The fourth cohort of the Institute’s Secondary Teacher Education Programme (STEP) celebrated their achievements at the annual graduation celebration at the Ismaili Centre in London on 6th April 2013. This was followed by their formal graduation ceremony at the Institute of Education’s (IOE) Logan Hall on 8th April 2013. Students from Canada, India, Pakistan, Tajikistan and the USA graduated at the ceremony with a double Master's degree: a MA in Education (Muslim Societies and Civilisations) and an MTeach (Master of Teaching).
The Keynote Address at the celebration programme at the Ismaili Centre was delivered by Dr Farid Panjwani, Director at the Centre for Research and Evaluation in Muslim Education at the IOE. Speaking about the programme, Dr Panjwani said: "STEP is a very interesting programme because it educates the students not only in teaching a particular religious tradition within a community but also familiarises them with critical scholarship on religious tradition. This is a pioneering effort, particularly in a Muslim context."
A congratulatory message was delivered by Ms Katharine Vincent, STEP Programme Leader at the IOE after which students were presented with their certificates by Professor Afzal Ahmed, a member of the Institute’s Board of Governors.
Farah Manji received the Outstanding STEP student award for excellent performance in both her MA and MTeach. Overall, six students received a distinction in either their MA or MTeach and 6 students received commendation letters for excellent results in one of their degrees.
During the graduation celebration, two students from the graduating cohort gave testimonials on their experience of being a part of the programme. Speaking about her experiences, Farah Manji, from Canada said:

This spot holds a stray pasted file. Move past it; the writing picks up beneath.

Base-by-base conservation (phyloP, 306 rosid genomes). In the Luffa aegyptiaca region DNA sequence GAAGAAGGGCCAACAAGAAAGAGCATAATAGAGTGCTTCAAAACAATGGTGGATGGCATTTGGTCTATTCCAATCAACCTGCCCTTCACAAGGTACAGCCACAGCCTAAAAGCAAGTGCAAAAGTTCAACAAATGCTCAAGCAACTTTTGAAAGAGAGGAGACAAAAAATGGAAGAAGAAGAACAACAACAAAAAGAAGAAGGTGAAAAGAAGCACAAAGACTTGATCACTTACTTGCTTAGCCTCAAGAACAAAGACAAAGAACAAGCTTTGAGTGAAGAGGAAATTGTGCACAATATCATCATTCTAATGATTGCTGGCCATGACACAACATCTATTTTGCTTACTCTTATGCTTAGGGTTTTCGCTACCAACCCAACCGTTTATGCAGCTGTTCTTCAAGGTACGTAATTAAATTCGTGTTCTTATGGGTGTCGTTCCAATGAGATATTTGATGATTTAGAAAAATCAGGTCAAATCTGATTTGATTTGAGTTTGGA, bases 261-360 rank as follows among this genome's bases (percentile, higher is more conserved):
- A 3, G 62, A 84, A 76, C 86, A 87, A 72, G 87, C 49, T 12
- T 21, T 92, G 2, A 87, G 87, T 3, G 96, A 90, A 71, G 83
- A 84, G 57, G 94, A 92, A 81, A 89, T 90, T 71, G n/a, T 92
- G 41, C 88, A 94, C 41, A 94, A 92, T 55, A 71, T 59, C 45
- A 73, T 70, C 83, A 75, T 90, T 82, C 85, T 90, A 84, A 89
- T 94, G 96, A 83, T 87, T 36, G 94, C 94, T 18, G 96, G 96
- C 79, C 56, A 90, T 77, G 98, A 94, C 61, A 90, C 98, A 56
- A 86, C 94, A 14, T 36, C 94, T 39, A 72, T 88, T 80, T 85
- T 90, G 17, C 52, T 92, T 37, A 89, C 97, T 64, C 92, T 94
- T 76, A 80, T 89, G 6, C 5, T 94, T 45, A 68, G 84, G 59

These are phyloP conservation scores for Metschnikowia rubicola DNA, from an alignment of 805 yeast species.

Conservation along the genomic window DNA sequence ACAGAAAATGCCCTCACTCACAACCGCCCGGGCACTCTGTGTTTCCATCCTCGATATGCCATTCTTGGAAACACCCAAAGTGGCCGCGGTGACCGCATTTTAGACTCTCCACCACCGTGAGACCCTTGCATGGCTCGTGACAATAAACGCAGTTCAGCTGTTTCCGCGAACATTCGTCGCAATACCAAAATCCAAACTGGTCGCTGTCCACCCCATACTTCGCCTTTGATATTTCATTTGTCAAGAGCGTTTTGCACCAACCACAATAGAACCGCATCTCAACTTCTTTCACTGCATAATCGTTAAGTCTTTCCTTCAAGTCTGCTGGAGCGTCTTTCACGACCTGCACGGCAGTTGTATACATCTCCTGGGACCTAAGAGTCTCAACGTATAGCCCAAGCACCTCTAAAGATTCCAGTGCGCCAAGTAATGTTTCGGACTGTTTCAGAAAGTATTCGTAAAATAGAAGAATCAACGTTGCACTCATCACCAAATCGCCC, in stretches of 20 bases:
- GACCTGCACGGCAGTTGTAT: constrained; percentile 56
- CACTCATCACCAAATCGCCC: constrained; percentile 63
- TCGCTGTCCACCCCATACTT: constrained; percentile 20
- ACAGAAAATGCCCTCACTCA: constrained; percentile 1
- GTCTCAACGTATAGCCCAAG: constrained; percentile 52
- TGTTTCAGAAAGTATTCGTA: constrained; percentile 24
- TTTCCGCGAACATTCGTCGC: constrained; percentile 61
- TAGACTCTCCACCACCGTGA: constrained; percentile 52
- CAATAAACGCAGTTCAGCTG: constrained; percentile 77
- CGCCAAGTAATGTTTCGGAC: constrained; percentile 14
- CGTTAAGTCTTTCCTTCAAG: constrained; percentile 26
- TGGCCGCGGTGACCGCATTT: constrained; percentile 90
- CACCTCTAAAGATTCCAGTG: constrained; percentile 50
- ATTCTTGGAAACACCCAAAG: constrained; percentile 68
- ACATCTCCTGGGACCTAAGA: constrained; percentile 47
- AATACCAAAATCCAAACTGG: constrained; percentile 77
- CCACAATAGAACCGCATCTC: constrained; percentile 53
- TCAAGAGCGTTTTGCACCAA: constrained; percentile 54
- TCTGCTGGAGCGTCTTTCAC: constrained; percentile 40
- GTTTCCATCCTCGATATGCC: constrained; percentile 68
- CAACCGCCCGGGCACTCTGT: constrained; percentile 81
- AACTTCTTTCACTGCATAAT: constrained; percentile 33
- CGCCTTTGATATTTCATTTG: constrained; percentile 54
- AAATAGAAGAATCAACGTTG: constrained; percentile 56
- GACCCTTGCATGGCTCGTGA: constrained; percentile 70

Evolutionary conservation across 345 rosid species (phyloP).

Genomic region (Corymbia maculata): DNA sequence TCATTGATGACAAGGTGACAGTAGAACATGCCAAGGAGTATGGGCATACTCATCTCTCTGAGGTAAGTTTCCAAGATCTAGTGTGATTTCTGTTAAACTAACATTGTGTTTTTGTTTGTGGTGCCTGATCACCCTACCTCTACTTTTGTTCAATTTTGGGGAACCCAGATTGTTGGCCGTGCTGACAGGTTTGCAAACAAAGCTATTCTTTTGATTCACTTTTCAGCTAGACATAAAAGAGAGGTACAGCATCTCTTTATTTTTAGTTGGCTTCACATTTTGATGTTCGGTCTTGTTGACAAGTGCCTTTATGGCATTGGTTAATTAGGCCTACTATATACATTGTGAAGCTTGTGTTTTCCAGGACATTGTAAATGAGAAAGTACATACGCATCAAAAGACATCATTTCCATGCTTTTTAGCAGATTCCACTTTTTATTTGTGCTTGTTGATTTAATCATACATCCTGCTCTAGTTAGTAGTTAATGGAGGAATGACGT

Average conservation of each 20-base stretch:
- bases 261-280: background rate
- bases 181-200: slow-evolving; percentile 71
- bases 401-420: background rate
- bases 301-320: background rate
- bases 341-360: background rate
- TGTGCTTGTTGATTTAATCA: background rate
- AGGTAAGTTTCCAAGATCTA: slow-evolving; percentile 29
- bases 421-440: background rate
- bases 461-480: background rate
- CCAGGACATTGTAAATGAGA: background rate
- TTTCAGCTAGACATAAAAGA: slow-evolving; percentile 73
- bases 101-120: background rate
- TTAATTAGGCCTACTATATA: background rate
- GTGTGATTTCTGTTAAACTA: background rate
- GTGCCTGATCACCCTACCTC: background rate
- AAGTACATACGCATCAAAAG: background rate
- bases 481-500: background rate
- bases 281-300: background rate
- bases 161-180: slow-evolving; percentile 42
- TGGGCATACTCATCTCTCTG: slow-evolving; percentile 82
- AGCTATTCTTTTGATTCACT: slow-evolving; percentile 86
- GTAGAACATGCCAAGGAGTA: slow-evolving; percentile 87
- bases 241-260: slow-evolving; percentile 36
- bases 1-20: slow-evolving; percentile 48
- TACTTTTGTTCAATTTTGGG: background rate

“There is so much I have gained from the STEP programme, but perhaps the most significant thing I was taught was to make a conscious effort to unlearn everything I thought I knew, and instead look at each and every moment afresh, each and every encounter anew, as though I were encountering it for the first time. This practice made it possible for me to encounter difference on a variety of levels and gain deep exposure through meaningful interactions with others, ultimately broadening my intellectual, emotional and spiritual horizons, all the while nurturing a greater appreciation for diversity.”
Faheem Hussain, from Pakistan, said:
“After two years of STEP I am left with many sights and insights. Our course lectures, seminars, required readings and field trips were aimed to develop the ‘sight’ component. This component allowed me to remove the curtains of stereotypes and generalisations. It was like opening different windows for you and showing a way to explore life. The other side of the programme gave me a chance to experience life in a new context, with new people. It had moments that inspired me towards history, literature, different cultures and art.”
One of the highlights of the IIS celebration event was a musical performance by Sama, a band comprising an eclectic group of musicians (who are also students of the Institute’s GPISH programme) who blend Western and Eastern classical music traditions.
The graduates have now taken up full-time employment positions as Secondary Teachers with Ismaili Tariqah and Religious Education Boards in their home countries, where they are responsible for the implementation of the IIS’ Secondary Curriculum.